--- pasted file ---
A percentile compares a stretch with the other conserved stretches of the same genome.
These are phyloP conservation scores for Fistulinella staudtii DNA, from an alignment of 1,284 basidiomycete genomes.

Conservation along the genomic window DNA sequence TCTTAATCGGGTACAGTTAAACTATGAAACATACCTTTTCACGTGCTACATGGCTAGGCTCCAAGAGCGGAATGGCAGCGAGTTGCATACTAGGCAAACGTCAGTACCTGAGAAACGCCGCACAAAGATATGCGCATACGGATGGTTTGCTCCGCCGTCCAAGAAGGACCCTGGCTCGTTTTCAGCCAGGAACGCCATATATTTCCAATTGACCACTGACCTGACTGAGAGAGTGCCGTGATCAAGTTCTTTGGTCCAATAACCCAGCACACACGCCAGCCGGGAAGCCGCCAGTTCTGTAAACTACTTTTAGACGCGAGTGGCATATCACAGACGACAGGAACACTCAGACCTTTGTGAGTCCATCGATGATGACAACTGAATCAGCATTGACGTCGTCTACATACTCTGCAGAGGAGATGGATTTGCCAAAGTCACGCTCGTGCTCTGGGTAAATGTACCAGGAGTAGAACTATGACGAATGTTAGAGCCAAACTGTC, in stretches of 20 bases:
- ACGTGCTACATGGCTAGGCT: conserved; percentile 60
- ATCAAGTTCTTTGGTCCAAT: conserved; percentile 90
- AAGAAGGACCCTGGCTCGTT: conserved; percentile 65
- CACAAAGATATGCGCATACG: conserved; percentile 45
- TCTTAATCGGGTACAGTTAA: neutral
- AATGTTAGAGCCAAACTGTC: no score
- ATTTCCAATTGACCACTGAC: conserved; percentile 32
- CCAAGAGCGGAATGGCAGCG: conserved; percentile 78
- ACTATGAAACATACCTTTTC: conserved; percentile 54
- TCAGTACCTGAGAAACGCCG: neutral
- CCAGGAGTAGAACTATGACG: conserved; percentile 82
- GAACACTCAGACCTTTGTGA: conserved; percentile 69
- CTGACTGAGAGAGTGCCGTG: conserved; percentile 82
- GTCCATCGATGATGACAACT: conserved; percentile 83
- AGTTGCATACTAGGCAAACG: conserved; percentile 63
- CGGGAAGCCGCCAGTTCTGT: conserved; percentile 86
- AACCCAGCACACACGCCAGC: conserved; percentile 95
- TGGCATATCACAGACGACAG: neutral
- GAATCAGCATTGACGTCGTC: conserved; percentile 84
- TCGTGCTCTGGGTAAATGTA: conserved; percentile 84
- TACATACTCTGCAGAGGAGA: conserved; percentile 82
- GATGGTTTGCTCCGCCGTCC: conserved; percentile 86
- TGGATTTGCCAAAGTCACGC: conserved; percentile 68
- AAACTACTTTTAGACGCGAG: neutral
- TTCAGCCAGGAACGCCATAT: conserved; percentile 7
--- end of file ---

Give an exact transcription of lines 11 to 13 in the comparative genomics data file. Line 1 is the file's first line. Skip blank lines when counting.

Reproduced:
- CCAAGAGCGGAATGGCAGCG: conserved; percentile 78
- ACTATGAAACATACCTTTTC: conserved; percentile 54
- TCAGTACCTGAGAAACGCCG: neutral